They always bring out the "oohs!" and "ahhs!" but what you probably don't hear about are "ouches!" and "owws!" that fireworks are responsible for.
"Around the eyes what we will frequently see is eyelid burns, thankfully the eyelids will shut sometimes when something is coming at them but then burns on the surface of the eye and unfortunately you can see penetrating injuries where the eye is broken open and that's not a good thing." Said Dr. Michael Griess Ophthalmologist with the Avera Medical Group Ophthalmology.
Dr. Griess says every June and July the number of firework related injuries tend to rise like a bottle rocket. Even with the best treatment Dr. Griess says one in six firework injuries will result in permanent vision loss and those remaining injuries aren't just a little singe on the skin.
"We will see more extensive injuries with the larger fireworks that can result in amputations of fingers or limbs sometimes will see a lot of facial injuries as well with regards to exploding fireworks that go in the direction that they aren't anticipated to go." Said Dr. Jared Friedman an Emergency Physician at Avera McKennan.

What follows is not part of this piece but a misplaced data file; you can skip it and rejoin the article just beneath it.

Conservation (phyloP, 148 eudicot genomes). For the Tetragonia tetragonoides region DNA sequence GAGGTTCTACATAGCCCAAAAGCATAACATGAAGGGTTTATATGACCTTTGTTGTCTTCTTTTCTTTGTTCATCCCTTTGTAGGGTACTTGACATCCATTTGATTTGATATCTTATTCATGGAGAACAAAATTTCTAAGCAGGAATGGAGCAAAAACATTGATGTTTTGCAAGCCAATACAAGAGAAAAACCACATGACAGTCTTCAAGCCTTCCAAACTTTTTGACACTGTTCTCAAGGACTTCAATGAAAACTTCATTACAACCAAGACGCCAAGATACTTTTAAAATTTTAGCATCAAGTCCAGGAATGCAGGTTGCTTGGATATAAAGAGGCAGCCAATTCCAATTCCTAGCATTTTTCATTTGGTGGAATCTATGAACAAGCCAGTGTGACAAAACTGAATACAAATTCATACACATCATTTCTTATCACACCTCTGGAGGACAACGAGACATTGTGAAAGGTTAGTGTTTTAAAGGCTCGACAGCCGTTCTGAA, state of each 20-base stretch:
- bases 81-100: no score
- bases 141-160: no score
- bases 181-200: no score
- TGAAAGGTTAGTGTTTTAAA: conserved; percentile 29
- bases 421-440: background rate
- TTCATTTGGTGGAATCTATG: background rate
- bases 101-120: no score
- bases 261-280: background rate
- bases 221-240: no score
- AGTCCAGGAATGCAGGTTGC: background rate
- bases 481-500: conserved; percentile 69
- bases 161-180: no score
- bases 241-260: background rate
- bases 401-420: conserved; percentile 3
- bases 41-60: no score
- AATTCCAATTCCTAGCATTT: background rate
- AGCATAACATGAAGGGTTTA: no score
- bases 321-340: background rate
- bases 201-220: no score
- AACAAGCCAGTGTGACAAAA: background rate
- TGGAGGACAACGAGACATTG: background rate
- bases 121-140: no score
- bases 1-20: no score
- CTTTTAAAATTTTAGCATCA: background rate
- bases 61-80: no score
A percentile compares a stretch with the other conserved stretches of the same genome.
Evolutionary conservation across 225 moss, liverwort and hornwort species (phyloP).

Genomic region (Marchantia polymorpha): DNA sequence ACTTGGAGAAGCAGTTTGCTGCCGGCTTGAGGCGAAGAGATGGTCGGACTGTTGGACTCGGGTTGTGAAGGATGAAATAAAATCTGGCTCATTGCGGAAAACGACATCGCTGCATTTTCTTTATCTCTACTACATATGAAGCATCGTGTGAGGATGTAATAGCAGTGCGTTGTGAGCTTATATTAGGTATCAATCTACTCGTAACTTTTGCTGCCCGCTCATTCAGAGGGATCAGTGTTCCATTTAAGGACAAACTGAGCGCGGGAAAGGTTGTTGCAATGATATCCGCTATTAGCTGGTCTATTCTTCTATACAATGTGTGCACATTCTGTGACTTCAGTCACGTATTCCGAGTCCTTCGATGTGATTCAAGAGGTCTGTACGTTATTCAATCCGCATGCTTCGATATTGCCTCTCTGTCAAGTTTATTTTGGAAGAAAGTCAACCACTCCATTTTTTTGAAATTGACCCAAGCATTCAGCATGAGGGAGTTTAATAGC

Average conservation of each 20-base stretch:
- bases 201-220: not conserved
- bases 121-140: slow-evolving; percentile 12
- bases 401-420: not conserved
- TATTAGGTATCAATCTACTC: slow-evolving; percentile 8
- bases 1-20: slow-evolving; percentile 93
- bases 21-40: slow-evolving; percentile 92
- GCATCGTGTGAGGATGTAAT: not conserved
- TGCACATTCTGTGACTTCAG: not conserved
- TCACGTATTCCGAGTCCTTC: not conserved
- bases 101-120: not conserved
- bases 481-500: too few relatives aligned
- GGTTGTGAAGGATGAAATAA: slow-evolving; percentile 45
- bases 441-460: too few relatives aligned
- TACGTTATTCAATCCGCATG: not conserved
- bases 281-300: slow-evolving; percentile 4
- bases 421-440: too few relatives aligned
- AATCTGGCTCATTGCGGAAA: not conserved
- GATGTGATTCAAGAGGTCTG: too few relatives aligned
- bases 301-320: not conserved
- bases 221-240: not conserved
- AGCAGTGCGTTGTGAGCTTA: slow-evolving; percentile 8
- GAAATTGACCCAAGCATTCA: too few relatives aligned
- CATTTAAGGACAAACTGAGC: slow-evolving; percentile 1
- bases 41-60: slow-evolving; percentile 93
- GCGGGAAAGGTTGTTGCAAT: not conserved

Dr. Friedman says in the month surrounding the fourth an average of 200 accidents happen every day across the United States. Now, no one wants to spend Independence Day in the ER and simply following the instructions could help prevent that trip from happening.
"Using common sense is a big thing and certainly not allowing young children to light fireworks at all is the safest thing for them and when the teenagers are older children want to light fireworks just make sure they have the appropriate supervision and they're actually doing the right thing." Said Dr. Friedman.
Even with supervision fireworks can be unpredictable. Sparklers, which burn close to 2000 degrees, and bottle rockets account for almost half of the injuries to kids. Age doesn't make adults any safer when it comes to lighting fireworks, but there are a few tips to help prevent the celebration from turning into a tragedy.
"Putting the fireworks on cement or on boards so they are not sitting on loose gravel or on the grass where they can easily tip over once they get ignited would be one simple step that you can do to keep fireworks more safe." Said Dr. Friedman.
"Don't try to light a dud that didn't go off, don't hold fireworks in your hands as the fuse goes down some of those basic situations and basic common sense should be used." Said Dr. Griess.
Even with all the precautions accidents can still happen. Now the message is not "fireworks are evil" but they should be handled correctly and when you're dealing with the big guns it's best to leave those to the pros, so the bombs truly burst in the air not in your face.
While you take extra care to stay safe, you should also follow the law. All fireworks other than Sparklers or "Pop-its" are still illegal in the Sioux Falls city limits. For more information about firework safety just call 877-AT-AVERA.